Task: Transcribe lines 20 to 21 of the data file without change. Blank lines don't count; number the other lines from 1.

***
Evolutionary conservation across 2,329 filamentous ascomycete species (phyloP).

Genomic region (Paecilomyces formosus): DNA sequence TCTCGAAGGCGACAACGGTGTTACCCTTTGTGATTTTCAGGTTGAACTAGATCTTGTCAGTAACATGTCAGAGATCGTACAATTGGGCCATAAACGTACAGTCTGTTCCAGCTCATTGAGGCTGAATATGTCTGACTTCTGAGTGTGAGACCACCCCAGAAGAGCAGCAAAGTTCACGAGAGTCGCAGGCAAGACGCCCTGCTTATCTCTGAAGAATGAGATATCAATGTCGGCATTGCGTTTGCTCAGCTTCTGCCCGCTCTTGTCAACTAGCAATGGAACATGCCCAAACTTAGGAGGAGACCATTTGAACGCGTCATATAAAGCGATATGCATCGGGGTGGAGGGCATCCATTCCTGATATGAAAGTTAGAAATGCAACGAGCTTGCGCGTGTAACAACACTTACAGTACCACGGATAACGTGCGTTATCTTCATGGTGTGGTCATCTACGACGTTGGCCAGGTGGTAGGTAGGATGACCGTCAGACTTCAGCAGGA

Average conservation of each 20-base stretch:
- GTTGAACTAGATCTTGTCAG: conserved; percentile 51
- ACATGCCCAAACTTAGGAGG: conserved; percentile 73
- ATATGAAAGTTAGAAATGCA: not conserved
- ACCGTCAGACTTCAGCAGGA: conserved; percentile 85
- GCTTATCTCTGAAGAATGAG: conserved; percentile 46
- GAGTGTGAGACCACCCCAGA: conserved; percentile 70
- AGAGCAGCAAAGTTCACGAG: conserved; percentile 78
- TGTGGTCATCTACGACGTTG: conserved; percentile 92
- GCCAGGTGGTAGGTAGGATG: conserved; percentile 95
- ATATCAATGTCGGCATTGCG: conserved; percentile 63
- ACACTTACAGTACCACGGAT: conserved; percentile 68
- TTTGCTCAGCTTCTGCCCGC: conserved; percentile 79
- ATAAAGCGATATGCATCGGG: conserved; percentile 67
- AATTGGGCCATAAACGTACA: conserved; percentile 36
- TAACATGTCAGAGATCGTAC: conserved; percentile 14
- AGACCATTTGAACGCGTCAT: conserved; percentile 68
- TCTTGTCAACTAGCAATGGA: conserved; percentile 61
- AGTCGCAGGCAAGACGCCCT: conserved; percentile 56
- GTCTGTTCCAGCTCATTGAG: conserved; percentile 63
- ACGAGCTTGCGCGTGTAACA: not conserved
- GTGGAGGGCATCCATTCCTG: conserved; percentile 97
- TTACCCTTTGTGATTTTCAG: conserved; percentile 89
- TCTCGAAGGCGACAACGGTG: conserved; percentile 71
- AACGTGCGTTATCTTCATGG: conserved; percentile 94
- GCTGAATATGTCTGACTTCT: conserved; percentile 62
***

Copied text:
- TCTTGTCAACTAGCAATGGA: conserved; percentile 61
- AGTCGCAGGCAAGACGCCCT: conserved; percentile 56